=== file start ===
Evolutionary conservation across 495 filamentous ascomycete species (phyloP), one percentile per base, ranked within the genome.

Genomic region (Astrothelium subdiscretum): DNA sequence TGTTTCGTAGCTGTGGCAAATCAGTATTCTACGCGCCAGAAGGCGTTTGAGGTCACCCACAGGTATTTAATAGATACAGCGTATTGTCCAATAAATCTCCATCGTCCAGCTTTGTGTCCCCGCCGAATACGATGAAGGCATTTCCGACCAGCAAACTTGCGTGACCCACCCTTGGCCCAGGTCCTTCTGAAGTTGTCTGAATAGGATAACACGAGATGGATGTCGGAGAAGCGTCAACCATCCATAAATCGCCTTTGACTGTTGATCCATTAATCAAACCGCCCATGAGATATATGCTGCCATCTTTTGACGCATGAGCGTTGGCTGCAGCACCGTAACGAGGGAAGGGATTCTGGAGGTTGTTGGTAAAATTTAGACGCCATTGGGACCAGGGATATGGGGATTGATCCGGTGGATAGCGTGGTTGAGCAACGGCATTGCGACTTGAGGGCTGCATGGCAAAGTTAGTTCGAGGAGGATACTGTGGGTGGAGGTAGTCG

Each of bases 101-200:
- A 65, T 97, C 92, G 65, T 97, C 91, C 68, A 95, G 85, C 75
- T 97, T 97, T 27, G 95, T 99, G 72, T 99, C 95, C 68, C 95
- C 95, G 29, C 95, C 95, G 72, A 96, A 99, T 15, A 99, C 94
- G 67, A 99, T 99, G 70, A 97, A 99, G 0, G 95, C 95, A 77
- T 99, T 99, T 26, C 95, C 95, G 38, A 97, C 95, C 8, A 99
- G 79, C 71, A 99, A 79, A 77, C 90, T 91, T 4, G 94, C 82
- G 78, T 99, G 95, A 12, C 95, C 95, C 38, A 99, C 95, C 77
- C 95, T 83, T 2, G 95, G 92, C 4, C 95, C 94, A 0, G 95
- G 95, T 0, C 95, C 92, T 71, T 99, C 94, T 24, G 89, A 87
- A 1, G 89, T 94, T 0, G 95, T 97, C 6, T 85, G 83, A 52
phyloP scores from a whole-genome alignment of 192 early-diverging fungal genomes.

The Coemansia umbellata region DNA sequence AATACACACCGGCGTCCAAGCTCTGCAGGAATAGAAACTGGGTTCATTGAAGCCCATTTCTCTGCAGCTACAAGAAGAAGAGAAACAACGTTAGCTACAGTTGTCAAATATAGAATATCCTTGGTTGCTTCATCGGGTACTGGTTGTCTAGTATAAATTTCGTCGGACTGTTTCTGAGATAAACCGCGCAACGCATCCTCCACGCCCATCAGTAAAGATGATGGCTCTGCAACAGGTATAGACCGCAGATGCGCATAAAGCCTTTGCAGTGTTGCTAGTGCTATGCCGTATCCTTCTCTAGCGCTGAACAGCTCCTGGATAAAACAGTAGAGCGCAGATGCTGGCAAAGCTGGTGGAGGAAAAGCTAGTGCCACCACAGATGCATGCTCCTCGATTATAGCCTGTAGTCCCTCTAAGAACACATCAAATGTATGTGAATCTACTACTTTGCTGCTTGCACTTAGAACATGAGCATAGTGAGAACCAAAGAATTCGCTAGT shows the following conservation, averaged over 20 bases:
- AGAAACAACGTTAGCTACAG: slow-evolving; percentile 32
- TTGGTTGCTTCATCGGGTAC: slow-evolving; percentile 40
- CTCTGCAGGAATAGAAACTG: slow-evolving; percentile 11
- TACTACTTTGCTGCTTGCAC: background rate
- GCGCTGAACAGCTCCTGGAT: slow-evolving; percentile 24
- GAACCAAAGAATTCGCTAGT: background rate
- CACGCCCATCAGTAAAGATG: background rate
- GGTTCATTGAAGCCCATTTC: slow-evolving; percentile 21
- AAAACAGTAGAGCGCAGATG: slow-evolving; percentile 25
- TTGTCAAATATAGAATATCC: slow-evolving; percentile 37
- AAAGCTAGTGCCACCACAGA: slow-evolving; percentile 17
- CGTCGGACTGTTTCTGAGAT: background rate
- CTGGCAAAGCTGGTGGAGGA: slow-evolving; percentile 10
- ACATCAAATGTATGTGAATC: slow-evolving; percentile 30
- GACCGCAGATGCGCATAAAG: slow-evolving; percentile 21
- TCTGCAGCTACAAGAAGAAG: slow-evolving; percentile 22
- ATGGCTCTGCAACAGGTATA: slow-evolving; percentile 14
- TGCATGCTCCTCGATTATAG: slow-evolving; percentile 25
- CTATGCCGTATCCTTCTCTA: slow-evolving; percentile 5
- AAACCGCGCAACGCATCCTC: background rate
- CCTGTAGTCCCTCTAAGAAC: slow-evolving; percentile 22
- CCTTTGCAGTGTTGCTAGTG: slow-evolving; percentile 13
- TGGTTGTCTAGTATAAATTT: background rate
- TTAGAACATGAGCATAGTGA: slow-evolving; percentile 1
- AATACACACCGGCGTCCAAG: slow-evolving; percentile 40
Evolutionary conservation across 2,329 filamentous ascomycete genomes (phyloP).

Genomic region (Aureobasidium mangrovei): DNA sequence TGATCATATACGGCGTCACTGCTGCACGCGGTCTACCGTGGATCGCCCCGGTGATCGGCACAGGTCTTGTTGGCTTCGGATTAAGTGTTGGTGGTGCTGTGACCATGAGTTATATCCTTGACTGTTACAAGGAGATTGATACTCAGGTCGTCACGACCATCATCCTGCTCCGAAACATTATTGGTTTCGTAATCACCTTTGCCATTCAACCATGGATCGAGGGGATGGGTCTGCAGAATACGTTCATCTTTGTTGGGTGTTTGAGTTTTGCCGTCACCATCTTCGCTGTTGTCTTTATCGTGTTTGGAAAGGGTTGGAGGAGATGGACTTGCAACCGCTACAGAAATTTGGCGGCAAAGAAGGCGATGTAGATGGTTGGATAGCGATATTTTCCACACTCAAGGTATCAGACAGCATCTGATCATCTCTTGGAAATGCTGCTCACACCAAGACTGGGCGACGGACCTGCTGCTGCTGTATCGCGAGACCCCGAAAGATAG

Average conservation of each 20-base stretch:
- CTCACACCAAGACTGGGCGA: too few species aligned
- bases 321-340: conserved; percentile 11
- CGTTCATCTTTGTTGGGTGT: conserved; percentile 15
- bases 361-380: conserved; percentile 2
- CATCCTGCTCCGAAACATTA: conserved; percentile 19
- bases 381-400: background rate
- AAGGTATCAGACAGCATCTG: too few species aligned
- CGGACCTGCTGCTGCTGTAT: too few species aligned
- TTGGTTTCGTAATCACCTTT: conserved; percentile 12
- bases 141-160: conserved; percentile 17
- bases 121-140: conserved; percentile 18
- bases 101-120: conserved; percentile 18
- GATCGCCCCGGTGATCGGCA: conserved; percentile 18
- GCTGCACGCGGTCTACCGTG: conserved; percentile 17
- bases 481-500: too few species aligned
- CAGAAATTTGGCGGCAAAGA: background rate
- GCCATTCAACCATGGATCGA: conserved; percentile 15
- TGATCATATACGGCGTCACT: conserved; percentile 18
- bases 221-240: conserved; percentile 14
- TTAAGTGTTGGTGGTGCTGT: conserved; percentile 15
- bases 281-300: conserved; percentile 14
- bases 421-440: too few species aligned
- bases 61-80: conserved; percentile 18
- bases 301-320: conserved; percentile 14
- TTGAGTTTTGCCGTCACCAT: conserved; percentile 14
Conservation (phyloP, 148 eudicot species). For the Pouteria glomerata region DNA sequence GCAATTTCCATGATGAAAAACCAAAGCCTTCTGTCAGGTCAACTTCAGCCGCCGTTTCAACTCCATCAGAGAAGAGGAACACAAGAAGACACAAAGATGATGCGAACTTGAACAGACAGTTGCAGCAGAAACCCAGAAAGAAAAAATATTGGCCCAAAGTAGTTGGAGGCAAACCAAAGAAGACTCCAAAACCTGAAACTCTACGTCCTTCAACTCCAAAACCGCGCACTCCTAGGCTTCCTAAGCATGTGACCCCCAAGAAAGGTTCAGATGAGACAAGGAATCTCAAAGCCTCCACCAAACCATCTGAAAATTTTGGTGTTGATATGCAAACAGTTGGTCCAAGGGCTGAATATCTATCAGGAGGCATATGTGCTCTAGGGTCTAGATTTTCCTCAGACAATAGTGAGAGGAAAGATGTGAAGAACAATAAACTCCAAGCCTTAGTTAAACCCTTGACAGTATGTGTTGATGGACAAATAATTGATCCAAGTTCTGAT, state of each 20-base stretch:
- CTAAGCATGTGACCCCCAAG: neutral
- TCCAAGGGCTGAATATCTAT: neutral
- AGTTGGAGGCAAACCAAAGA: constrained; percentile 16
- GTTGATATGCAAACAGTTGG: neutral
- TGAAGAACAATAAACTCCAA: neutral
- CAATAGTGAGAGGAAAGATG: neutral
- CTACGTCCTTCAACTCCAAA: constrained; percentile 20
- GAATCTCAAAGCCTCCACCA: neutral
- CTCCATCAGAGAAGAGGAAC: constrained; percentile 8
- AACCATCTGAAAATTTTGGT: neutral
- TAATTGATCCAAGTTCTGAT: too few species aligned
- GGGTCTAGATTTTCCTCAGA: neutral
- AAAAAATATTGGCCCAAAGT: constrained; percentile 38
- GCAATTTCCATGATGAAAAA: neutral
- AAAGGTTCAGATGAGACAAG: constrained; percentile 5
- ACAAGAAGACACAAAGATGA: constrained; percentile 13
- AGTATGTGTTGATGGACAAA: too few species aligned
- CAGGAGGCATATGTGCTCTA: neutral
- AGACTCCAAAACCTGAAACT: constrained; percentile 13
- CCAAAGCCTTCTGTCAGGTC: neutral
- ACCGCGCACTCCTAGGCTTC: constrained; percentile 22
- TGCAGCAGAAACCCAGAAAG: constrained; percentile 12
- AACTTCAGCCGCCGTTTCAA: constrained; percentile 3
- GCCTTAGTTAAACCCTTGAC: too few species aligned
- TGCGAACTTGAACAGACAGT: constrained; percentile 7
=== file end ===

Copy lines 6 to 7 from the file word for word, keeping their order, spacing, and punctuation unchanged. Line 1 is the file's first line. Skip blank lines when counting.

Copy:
- C 95, G 29, C 95, C 95, G 72, A 96, A 99, T 15, A 99, C 94
- G 67, A 99, T 99, G 70, A 97, A 99, G 0, G 95, C 95, A 77